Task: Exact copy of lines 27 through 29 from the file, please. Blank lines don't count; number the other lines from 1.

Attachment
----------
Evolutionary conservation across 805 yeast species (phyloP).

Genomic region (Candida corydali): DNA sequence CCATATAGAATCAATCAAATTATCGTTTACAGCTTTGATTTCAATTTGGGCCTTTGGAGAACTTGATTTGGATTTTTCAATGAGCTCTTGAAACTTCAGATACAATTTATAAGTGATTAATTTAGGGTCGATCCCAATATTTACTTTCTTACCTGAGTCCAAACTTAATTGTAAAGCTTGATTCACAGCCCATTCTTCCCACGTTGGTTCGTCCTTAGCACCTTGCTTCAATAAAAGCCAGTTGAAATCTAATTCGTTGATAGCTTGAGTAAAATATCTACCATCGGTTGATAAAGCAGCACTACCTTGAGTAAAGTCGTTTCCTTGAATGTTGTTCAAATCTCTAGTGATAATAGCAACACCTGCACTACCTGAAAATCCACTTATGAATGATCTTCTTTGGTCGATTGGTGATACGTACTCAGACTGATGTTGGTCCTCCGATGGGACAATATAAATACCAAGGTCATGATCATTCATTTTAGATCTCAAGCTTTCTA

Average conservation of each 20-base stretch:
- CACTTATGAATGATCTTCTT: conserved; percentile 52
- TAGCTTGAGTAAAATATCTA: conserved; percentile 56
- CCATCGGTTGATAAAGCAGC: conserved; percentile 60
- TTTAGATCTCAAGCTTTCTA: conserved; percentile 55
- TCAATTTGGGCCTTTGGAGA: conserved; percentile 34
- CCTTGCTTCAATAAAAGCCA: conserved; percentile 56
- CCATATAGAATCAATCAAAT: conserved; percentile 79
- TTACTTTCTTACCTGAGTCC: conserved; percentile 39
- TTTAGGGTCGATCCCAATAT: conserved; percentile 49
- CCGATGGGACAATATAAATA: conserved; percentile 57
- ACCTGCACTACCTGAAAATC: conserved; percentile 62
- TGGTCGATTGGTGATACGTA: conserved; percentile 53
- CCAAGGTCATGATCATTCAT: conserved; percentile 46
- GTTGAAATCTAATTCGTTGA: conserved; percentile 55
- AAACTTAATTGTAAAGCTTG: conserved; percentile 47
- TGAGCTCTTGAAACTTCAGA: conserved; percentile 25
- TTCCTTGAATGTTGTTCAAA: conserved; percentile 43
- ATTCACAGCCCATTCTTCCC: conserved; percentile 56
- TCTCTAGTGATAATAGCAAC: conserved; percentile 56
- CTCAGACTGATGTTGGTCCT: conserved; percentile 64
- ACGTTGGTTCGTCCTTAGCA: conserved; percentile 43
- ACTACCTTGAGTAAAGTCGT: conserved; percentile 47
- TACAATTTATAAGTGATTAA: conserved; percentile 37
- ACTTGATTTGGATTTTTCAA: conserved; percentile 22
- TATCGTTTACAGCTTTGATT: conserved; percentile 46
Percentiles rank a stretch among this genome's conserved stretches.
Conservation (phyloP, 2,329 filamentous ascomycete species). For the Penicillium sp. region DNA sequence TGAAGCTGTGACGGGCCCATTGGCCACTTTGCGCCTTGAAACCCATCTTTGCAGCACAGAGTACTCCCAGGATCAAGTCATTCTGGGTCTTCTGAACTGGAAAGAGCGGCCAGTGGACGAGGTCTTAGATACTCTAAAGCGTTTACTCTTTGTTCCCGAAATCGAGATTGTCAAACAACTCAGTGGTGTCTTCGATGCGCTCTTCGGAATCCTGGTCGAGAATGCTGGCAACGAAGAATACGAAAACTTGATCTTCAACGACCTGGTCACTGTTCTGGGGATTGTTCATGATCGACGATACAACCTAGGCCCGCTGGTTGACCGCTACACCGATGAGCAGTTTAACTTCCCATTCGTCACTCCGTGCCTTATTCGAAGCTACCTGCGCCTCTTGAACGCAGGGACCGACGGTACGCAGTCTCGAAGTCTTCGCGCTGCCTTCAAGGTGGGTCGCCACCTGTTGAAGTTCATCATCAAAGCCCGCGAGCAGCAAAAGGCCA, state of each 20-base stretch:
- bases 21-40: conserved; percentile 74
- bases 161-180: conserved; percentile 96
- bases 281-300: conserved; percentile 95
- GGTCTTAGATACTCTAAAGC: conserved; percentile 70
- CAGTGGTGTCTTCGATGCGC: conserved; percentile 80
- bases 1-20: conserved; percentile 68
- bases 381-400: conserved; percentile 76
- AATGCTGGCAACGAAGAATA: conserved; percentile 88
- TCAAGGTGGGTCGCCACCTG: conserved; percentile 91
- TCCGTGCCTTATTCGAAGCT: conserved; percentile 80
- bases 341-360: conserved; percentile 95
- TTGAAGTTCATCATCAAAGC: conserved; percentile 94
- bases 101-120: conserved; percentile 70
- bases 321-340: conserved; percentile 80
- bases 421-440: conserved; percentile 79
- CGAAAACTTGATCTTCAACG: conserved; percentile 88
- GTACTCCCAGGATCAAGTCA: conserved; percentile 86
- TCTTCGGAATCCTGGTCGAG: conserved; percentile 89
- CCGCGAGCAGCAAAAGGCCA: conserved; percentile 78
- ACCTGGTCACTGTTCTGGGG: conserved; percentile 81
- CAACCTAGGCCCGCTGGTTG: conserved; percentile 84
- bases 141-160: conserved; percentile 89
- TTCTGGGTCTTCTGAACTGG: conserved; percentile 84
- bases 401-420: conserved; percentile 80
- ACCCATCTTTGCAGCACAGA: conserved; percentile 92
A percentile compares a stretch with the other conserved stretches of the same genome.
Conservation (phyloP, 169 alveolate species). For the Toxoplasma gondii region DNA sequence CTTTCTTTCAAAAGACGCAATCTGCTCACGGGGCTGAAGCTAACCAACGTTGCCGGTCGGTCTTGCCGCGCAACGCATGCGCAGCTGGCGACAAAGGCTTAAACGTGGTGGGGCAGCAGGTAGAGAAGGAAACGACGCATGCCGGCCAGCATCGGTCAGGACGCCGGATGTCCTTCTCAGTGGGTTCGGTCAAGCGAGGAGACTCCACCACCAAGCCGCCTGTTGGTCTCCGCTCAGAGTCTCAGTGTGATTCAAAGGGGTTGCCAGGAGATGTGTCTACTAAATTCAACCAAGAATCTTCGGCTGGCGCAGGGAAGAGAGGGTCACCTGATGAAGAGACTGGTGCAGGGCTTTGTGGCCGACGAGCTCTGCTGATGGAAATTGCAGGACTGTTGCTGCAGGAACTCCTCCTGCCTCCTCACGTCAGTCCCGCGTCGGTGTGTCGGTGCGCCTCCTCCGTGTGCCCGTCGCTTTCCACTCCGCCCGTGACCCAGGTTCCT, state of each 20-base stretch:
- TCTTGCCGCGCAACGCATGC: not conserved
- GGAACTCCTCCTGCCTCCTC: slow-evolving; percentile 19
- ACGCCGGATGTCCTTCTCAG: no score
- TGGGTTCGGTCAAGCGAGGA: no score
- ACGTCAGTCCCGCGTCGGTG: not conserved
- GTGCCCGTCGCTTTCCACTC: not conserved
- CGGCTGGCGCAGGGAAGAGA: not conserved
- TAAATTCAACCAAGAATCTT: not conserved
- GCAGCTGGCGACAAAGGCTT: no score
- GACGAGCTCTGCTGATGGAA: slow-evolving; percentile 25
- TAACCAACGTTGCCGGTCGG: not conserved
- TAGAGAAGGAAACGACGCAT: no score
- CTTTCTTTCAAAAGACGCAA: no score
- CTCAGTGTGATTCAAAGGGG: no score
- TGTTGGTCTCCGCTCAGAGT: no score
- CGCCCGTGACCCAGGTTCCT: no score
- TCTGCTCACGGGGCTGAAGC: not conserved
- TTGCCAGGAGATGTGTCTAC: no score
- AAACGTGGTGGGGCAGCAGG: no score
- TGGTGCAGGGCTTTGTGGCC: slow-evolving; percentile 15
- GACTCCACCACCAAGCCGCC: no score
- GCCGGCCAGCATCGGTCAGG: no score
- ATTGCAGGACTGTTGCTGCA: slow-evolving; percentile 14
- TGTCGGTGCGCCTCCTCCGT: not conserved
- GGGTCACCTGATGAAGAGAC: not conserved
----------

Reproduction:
- ACTTGATTTGGATTTTTCAA: conserved; percentile 22
- TATCGTTTACAGCTTTGATT: conserved; percentile 46
Percentiles rank a stretch among this genome's conserved stretches.